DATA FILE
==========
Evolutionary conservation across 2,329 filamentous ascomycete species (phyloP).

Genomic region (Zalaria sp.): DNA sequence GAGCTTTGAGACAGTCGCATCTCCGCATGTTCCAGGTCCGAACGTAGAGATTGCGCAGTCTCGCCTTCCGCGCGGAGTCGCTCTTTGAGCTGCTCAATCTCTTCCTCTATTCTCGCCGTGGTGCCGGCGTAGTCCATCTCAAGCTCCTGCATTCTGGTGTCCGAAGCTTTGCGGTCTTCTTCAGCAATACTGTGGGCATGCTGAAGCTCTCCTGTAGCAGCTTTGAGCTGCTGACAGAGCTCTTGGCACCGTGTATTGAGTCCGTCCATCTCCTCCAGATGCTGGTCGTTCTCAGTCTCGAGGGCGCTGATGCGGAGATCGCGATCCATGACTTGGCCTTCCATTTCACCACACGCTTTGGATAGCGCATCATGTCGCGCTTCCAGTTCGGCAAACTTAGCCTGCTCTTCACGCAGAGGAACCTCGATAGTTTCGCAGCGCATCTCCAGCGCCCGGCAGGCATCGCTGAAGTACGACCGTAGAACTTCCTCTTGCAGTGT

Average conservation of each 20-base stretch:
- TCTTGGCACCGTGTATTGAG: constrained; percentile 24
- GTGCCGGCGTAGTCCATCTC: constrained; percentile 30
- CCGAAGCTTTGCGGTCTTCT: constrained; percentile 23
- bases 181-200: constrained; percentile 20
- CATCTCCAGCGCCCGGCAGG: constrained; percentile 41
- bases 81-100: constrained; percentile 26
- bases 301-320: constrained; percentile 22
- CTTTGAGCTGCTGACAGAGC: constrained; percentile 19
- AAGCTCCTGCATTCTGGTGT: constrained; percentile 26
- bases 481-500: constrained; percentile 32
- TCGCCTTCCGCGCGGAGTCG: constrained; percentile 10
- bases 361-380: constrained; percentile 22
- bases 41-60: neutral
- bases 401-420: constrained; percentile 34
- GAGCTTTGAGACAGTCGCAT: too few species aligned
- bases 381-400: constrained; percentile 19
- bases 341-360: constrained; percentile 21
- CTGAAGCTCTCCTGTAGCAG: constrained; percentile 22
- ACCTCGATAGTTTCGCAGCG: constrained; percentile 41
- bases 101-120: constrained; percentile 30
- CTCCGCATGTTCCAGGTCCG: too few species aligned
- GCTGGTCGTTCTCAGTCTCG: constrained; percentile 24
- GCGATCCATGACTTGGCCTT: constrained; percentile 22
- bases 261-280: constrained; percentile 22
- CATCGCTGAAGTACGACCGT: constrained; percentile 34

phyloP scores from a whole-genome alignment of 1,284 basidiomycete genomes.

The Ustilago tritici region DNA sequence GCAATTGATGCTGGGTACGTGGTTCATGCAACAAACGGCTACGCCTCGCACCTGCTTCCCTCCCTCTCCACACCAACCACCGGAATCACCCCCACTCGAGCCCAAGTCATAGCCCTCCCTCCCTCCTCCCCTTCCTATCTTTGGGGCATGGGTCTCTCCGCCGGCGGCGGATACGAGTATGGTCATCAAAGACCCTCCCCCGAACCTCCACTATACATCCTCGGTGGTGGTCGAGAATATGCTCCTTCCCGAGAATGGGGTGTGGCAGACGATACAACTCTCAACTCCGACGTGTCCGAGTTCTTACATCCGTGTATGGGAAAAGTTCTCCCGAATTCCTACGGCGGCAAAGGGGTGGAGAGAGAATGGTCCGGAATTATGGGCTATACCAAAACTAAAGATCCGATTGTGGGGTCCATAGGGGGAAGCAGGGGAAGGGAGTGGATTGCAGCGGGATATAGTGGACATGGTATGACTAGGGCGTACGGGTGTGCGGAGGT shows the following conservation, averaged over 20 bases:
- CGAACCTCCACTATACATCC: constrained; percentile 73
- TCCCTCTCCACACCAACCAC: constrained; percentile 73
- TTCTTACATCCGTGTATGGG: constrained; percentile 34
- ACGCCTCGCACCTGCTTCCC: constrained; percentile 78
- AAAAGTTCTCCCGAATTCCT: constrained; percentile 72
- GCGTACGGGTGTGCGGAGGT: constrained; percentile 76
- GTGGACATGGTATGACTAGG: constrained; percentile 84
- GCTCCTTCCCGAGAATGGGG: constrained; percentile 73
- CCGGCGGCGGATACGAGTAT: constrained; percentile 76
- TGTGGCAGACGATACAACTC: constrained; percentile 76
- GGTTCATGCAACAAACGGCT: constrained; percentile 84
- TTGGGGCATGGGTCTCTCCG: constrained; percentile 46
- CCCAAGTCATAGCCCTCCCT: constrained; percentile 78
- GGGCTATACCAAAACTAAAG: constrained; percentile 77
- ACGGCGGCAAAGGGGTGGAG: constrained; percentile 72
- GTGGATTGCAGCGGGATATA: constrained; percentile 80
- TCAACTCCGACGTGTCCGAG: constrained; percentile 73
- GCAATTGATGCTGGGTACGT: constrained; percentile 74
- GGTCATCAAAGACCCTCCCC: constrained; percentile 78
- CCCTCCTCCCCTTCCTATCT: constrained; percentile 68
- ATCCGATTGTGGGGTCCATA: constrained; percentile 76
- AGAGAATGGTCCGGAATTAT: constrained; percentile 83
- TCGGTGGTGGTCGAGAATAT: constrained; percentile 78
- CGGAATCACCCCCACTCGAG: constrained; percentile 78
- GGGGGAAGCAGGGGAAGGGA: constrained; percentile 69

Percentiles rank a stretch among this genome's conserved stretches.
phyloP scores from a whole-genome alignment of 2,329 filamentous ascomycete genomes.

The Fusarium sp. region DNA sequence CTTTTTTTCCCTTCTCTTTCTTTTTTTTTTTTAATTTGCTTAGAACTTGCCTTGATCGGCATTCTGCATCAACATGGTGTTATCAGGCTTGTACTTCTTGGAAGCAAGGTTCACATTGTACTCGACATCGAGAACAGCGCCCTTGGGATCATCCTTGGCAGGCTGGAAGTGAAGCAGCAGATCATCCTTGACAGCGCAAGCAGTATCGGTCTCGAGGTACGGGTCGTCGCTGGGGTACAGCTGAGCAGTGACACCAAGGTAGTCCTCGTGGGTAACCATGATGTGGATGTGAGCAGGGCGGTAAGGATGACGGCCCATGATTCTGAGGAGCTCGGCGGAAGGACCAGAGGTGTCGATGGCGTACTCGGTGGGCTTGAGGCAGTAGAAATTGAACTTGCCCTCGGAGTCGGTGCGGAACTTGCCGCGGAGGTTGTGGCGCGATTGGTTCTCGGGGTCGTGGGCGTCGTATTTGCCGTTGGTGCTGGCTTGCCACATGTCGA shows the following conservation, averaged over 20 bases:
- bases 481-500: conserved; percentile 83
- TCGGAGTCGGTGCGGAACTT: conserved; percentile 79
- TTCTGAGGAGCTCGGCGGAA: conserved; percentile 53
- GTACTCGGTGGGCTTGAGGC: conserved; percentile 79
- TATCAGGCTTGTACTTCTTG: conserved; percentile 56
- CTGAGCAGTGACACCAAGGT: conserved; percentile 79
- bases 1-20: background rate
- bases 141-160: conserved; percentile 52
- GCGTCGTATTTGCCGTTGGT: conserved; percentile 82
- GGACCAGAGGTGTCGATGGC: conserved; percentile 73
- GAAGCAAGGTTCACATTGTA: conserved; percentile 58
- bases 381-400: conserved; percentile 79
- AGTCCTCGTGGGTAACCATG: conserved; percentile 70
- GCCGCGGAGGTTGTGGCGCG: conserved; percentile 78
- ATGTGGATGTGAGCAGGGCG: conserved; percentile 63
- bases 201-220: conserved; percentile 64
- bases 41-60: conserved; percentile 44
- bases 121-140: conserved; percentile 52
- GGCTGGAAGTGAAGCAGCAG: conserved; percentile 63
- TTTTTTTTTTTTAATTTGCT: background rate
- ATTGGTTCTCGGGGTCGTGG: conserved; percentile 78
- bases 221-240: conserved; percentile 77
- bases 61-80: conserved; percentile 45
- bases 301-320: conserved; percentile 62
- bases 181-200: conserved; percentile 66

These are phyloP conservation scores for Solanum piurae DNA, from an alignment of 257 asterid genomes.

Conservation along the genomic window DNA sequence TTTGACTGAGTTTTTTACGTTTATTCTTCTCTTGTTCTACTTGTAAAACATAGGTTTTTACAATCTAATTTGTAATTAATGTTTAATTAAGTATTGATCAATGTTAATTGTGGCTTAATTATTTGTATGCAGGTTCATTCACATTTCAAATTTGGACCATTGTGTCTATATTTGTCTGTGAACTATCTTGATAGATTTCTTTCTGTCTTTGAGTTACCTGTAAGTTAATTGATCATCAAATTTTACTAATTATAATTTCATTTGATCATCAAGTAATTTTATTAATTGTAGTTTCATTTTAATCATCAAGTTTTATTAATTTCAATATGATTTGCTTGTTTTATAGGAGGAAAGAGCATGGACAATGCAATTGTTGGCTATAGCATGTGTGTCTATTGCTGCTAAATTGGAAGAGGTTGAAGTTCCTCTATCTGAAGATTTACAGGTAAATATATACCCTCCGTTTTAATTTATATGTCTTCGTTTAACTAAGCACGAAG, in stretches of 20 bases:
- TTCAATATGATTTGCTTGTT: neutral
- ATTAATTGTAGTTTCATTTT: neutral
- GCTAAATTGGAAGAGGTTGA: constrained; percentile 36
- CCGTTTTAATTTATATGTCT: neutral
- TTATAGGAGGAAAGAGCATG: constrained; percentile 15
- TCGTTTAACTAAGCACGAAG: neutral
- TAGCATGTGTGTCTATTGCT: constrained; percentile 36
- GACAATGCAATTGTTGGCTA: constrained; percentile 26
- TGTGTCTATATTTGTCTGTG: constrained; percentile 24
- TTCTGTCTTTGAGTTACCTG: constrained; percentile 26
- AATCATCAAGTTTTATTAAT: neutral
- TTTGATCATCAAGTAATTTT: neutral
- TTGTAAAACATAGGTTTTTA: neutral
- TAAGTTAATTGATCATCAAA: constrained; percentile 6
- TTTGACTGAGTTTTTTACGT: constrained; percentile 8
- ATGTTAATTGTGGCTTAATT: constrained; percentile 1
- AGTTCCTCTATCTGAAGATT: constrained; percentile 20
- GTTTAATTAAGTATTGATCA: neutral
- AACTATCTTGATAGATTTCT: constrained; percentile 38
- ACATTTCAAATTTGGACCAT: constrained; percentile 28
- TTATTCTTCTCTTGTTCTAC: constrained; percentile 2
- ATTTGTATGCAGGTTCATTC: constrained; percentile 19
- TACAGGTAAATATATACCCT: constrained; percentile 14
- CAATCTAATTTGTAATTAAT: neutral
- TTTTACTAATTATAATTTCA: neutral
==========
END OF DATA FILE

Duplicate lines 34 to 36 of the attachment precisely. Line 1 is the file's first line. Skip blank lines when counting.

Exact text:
- ACGCCTCGCACCTGCTTCCC: constrained; percentile 78
- AAAAGTTCTCCCGAATTCCT: constrained; percentile 72
- GCGTACGGGTGTGCGGAGGT: constrained; percentile 76